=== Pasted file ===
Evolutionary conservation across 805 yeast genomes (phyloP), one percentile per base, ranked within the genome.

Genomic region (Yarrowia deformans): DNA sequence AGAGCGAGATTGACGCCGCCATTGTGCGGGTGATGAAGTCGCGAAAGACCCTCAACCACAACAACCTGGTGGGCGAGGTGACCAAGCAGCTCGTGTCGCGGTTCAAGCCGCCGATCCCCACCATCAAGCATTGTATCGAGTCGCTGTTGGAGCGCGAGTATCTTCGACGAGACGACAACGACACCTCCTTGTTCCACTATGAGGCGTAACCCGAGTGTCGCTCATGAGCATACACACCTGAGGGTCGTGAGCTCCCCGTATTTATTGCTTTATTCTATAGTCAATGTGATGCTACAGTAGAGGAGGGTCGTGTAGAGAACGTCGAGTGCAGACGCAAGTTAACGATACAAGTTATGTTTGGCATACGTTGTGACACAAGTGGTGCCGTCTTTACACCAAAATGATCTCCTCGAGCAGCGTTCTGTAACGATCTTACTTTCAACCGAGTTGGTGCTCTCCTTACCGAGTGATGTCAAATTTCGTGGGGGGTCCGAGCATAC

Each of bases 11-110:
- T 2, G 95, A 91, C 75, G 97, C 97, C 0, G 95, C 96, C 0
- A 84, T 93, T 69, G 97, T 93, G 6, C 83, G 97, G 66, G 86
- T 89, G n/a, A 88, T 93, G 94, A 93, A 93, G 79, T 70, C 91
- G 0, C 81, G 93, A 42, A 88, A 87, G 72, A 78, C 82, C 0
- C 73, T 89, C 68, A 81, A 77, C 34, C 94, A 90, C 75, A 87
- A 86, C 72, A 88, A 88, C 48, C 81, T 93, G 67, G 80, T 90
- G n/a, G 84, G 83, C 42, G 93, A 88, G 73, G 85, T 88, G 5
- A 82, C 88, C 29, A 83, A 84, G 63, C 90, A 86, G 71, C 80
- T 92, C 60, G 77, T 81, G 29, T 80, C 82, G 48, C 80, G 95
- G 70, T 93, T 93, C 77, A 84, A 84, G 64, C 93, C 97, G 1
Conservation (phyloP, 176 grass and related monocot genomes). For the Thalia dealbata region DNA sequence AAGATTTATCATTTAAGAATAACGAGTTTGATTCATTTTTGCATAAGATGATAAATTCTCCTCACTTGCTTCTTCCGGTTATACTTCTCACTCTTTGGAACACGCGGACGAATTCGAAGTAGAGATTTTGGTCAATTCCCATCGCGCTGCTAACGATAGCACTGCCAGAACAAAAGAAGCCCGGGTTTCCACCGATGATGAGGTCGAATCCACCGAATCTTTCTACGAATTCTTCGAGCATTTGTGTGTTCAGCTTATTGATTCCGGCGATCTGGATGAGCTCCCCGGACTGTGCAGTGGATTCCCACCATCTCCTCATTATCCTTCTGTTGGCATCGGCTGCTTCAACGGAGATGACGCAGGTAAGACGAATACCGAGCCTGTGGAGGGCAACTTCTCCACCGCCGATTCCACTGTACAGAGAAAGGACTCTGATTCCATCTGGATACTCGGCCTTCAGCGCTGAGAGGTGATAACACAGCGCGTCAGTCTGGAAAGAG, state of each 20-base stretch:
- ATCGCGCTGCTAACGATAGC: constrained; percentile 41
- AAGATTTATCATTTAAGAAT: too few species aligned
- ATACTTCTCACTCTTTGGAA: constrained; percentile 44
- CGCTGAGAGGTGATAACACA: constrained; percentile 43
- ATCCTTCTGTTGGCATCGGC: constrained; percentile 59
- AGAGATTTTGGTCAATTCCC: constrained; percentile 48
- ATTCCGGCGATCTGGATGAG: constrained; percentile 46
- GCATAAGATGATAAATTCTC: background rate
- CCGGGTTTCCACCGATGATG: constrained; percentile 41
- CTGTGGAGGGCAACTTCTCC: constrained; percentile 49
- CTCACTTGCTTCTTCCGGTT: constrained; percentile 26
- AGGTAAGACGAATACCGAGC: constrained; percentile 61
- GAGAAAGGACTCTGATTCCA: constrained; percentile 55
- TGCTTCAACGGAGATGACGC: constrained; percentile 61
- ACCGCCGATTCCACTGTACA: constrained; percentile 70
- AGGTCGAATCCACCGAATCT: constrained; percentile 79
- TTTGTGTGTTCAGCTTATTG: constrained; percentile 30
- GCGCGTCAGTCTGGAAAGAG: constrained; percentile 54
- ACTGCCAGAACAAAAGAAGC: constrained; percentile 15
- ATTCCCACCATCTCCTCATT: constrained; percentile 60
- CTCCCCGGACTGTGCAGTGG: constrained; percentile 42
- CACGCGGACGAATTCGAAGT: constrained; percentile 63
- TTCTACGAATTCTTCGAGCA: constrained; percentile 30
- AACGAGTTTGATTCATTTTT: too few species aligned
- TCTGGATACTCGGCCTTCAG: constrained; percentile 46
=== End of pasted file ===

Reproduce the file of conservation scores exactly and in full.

Evolutionary conservation across 805 yeast genomes (phyloP), one percentile per base, ranked within the genome.

Genomic region (Yarrowia deformans): DNA sequence AGAGCGAGATTGACGCCGCCATTGTGCGGGTGATGAAGTCGCGAAAGACCCTCAACCACAACAACCTGGTGGGCGAGGTGACCAAGCAGCTCGTGTCGCGGTTCAAGCCGCCGATCCCCACCATCAAGCATTGTATCGAGTCGCTGTTGGAGCGCGAGTATCTTCGACGAGACGACAACGACACCTCCTTGTTCCACTATGAGGCGTAACCCGAGTGTCGCTCATGAGCATACACACCTGAGGGTCGTGAGCTCCCCGTATTTATTGCTTTATTCTATAGTCAATGTGATGCTACAGTAGAGGAGGGTCGTGTAGAGAACGTCGAGTGCAGACGCAAGTTAACGATACAAGTTATGTTTGGCATACGTTGTGACACAAGTGGTGCCGTCTTTACACCAAAATGATCTCCTCGAGCAGCGTTCTGTAACGATCTTACTTTCAACCGAGTTGGTGCTCTCCTTACCGAGTGATGTCAAATTTCGTGGGGGGTCCGAGCATAC

Each of bases 11-110:
- T 2, G 95, A 91, C 75, G 97, C 97, C 0, G 95, C 96, C 0
- A 84, T 93, T 69, G 97, T 93, G 6, C 83, G 97, G 66, G 86
- T 89, G n/a, A 88, T 93, G 94, A 93, A 93, G 79, T 70, C 91
- G 0, C 81, G 93, A 42, A 88, A 87, G 72, A 78, C 82, C 0
- C 73, T 89, C 68, A 81, A 77, C 34, C 94, A 90, C 75, A 87
- A 86, C 72, A 88, A 88, C 48, C 81, T 93, G 67, G 80, T 90
- G n/a, G 84, G 83, C 42, G 93, A 88, G 73, G 85, T 88, G 5
- A 82, C 88, C 29, A 83, A 84, G 63, C 90, A 86, G 71, C 80
- T 92, C 60, G 77, T 81, G 29, T 80, C 82, G 48, C 80, G 95
- G 70, T 93, T 93, C 77, A 84, A 84, G 64, C 93, C 97, G 1
Conservation (phyloP, 176 grass and related monocot genomes). For the Thalia dealbata region DNA sequence AAGATTTATCATTTAAGAATAACGAGTTTGATTCATTTTTGCATAAGATGATAAATTCTCCTCACTTGCTTCTTCCGGTTATACTTCTCACTCTTTGGAACACGCGGACGAATTCGAAGTAGAGATTTTGGTCAATTCCCATCGCGCTGCTAACGATAGCACTGCCAGAACAAAAGAAGCCCGGGTTTCCACCGATGATGAGGTCGAATCCACCGAATCTTTCTACGAATTCTTCGAGCATTTGTGTGTTCAGCTTATTGATTCCGGCGATCTGGATGAGCTCCCCGGACTGTGCAGTGGATTCCCACCATCTCCTCATTATCCTTCTGTTGGCATCGGCTGCTTCAACGGAGATGACGCAGGTAAGACGAATACCGAGCCTGTGGAGGGCAACTTCTCCACCGCCGATTCCACTGTACAGAGAAAGGACTCTGATTCCATCTGGATACTCGGCCTTCAGCGCTGAGAGGTGATAACACAGCGCGTCAGTCTGGAAAGAG, state of each 20-base stretch:
- ATCGCGCTGCTAACGATAGC: constrained; percentile 41
- AAGATTTATCATTTAAGAAT: too few species aligned
- ATACTTCTCACTCTTTGGAA: constrained; percentile 44
- CGCTGAGAGGTGATAACACA: constrained; percentile 43
- ATCCTTCTGTTGGCATCGGC: constrained; percentile 59
- AGAGATTTTGGTCAATTCCC: constrained; percentile 48
- ATTCCGGCGATCTGGATGAG: constrained; percentile 46
- GCATAAGATGATAAATTCTC: background rate
- CCGGGTTTCCACCGATGATG: constrained; percentile 41
- CTGTGGAGGGCAACTTCTCC: constrained; percentile 49
- CTCACTTGCTTCTTCCGGTT: constrained; percentile 26
- AGGTAAGACGAATACCGAGC: constrained; percentile 61
- GAGAAAGGACTCTGATTCCA: constrained; percentile 55
- TGCTTCAACGGAGATGACGC: constrained; percentile 61
- ACCGCCGATTCCACTGTACA: constrained; percentile 70
- AGGTCGAATCCACCGAATCT: constrained; percentile 79
- TTTGTGTGTTCAGCTTATTG: constrained; percentile 30
- GCGCGTCAGTCTGGAAAGAG: constrained; percentile 54
- ACTGCCAGAACAAAAGAAGC: constrained; percentile 15
- ATTCCCACCATCTCCTCATT: constrained; percentile 60
- CTCCCCGGACTGTGCAGTGG: constrained; percentile 42
- CACGCGGACGAATTCGAAGT: constrained; percentile 63
- TTCTACGAATTCTTCGAGCA: constrained; percentile 30
- AACGAGTTTGATTCATTTTT: too few species aligned
- TCTGGATACTCGGCCTTCAG: constrained; percentile 46